COVID-19 Symptom Attestation

Big changes in Western's Public Health program mean more real-world opportunities for students

by Kaleigh Carroll
Office of University Communications intern
  • A Public health student discusses the research on her poster during a poster session with alumni.
    Fourth-year public health students present their social marketing campaigns to their professors and peers in 2019. (Photo courtesy of Ying Li)

Amidst the shifting health mandates and regulations of the pandemic last year, Western’s Public Health Program has updated its curriculum to better focus on the practical needs of students seeking to enter the healthcare field. 

Combining courses, creating equitable application requirements and streamlining the course sequences are some of the alterations. 

Change isn’t a new concept for the program. Just last year, the program changed its name from Community Health to Public Health, because of alumni feedback, professor and program coordinator Ying Li said.

“Even though alumni graduated from the community health program, they would tell people it was ‘public health’ because people barely knew what community health was,” Li said. 

When reflecting on the myriad of changes to the program, Li said she was most proud of the newly flexible science requirements and additional concentrations available to students. 

While students are still required to take fundamental courses like BIO 348, 349 and CHEM 161, other science classes have become elective options. 

“We let students choose what courses will serve them best. At the same time, we still kept the rigor of our curriculum … because we believe in having that scientific foundation,” Li said. 

The new concentrations -- community and behavioral health and population and global health -- further reflect that desire to let students choose their own path. While students largely take the same courses regardless of their concentration, they branch off in their final quarters to concentration-specific classes.  Those studying community and behavioral health focus on health education as well as program design while those in the population and global health study epidemiology and infectious diseases. 

Though there aren’t any further concentrations planned, Li said this approach leaves room for future development. 

“We can keep adding concentrations if we see a need from students or the community,” she said.

Community input and interaction isn’t just a part of the concentration process, it’s also at the forefront of the program’s approach to learning.

“When I was a student, we talked about those concepts and read textbooks, but I did not have a chance to interact with community members. Now, students don’t just learn from books, they have to do work in the community,” Li said.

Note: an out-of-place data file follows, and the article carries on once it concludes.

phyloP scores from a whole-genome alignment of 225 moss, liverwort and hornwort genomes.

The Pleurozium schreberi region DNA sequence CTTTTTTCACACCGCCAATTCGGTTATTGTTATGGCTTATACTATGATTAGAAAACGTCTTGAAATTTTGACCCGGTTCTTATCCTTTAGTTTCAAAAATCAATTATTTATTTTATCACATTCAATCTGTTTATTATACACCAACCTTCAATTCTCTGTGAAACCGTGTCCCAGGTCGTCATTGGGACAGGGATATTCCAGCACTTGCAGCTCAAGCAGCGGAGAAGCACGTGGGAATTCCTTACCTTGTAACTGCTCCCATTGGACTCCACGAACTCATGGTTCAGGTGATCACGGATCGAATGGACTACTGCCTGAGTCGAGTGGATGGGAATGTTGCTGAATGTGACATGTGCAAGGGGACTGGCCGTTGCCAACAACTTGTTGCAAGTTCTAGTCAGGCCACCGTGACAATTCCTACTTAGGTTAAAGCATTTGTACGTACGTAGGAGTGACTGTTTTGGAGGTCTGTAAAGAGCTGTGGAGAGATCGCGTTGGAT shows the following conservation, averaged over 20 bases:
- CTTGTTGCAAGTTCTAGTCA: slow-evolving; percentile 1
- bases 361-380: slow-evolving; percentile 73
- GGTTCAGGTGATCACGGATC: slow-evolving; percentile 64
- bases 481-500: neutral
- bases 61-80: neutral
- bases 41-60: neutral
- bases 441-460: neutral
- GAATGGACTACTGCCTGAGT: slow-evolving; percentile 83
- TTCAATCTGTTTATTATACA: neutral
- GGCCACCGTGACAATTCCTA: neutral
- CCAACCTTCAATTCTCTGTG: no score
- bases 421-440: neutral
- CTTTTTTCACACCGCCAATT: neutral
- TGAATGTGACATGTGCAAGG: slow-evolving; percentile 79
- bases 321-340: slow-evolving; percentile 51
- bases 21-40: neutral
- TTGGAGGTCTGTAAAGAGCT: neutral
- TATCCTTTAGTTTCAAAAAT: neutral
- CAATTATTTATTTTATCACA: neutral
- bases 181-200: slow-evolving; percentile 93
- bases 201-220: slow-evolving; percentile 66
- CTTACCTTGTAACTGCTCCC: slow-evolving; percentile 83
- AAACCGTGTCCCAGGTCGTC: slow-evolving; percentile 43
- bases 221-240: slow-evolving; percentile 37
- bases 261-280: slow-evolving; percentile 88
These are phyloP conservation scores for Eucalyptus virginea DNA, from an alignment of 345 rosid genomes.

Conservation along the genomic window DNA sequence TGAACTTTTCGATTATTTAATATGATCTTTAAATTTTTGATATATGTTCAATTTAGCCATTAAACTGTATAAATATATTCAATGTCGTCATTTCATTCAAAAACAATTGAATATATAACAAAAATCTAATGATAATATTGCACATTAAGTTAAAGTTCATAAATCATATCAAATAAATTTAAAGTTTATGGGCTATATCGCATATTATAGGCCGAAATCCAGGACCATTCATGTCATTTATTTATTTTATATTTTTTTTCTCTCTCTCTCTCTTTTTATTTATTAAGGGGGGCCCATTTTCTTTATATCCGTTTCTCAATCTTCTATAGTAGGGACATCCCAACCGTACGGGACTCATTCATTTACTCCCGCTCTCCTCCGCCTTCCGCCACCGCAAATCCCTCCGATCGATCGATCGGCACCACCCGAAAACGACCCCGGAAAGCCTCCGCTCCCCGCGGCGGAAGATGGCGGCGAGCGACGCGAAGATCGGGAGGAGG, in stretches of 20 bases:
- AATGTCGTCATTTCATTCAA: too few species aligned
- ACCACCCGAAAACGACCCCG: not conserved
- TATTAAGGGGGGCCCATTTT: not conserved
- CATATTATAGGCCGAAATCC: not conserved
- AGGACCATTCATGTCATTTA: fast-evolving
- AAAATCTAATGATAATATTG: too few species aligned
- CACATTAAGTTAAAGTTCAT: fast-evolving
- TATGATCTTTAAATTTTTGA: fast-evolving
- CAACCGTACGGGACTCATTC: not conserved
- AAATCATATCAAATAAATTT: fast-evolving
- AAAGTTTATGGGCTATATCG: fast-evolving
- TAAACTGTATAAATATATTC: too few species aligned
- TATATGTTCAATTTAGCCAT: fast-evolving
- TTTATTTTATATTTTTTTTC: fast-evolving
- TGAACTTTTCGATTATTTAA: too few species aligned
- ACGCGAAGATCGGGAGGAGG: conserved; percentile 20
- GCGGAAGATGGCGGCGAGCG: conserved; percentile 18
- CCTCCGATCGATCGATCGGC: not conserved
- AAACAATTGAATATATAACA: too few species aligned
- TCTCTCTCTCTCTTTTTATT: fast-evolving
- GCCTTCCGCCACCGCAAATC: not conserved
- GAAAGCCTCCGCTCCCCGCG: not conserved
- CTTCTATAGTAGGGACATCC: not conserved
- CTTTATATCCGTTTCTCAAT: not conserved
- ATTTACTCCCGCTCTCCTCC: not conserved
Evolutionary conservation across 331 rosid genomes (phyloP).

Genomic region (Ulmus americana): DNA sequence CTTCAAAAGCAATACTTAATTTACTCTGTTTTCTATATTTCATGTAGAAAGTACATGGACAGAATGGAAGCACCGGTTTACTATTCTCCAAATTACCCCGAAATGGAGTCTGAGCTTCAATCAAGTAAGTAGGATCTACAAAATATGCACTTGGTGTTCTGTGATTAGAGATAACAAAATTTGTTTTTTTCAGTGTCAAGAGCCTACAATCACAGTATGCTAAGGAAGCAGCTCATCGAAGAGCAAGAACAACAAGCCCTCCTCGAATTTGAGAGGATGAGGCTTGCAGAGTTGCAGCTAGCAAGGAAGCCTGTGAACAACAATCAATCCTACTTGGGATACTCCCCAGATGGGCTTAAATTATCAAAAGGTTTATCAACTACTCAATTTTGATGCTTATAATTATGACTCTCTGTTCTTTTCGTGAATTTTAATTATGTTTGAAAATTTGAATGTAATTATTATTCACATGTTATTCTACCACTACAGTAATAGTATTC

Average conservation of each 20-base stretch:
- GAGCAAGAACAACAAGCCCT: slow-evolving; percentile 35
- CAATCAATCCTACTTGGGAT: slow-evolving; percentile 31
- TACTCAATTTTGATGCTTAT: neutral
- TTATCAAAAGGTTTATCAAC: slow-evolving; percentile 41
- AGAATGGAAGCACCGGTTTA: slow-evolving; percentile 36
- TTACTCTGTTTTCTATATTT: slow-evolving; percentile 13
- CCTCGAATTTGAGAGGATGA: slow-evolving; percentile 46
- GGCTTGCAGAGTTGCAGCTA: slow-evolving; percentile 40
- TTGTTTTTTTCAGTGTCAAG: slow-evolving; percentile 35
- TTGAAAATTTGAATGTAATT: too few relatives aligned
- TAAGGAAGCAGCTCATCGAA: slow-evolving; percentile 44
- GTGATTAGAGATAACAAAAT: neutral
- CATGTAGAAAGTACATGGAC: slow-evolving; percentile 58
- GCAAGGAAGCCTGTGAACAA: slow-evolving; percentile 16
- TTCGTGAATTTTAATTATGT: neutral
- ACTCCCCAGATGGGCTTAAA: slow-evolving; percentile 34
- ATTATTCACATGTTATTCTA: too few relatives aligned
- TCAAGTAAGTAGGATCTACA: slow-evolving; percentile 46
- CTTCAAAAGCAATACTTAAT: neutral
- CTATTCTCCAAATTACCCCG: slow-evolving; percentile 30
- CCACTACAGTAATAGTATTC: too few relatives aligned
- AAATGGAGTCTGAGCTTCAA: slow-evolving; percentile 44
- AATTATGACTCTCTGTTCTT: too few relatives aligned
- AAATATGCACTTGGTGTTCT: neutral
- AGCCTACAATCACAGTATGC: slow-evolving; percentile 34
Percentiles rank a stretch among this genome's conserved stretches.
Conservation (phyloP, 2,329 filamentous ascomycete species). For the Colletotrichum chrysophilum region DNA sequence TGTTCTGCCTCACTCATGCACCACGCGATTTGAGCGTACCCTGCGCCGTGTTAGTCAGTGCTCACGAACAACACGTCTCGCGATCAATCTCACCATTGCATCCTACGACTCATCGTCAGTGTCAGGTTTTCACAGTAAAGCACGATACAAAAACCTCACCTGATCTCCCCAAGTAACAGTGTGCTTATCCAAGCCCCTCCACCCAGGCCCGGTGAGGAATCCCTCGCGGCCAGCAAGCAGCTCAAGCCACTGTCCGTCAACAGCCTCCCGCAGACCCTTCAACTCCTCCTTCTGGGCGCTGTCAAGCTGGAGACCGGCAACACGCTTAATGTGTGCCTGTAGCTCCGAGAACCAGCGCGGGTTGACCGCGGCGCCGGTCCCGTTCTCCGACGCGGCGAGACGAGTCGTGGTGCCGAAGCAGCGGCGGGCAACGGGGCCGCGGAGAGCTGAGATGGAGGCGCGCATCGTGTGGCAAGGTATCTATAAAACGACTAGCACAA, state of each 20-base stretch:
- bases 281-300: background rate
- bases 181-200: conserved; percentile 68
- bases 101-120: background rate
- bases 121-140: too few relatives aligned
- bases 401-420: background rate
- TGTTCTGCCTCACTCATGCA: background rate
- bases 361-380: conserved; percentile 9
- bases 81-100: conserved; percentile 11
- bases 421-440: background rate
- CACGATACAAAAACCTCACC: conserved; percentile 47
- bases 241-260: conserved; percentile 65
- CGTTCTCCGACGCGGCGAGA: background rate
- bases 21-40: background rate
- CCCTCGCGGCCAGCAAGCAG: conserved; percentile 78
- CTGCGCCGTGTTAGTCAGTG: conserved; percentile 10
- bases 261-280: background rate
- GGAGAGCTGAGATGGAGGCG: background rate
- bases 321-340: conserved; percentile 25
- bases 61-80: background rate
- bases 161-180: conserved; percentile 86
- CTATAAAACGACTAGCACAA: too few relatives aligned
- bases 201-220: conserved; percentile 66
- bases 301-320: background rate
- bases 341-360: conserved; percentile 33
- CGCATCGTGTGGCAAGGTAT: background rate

For Kess Nelson, a fourth-year student in the Public Health Program, that meant putting her skills to work at Island Hospital in Anacortes. As an intern with their Community Education Department, she moderates health screenings, teaches classes, compiles informational pamphlets on nutrition and creates social media posts. 

“It was a perfect fit. It’s given me a holistic idea of what healthcare and helping people looks like … It’s also taught me a lot about health equity,” Nelson said.

In the past, other students have created marketing campaigns for public health initiatives and partnered with health departments to get hands-on training. In just the last eight years, students in the public health program have done 90,000 hours of community service, according to the Public Health program course page.

This approach allows students to ‘take charge,’ so they use both their classroom and real-world skills when entering the professional world, Li said. 

Upon graduation, the program prepares students for careers ranging from healthcare educator to epidemiologist. Alumni of the program have gone on to work at Seattle Children’s Hospital, the Whatcom Council on Aging and Seattle Cancer Care Alliance. 

Despite the pandemic putting a stop to in-person learning for the past academic year, the program and its partners have found ways to adapt; with a strong and involved alumni network, Li said students didn’t suffer from a lack of internship and networking opportunities.

“It’s a great opportunity for students to adapt to the unexpected … they see how people adapt and change their work for a situation like a pandemic,” Li said. 

More information about the public health program can be found on its website.

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Wednesday, July 7, 2021 - 9:41am

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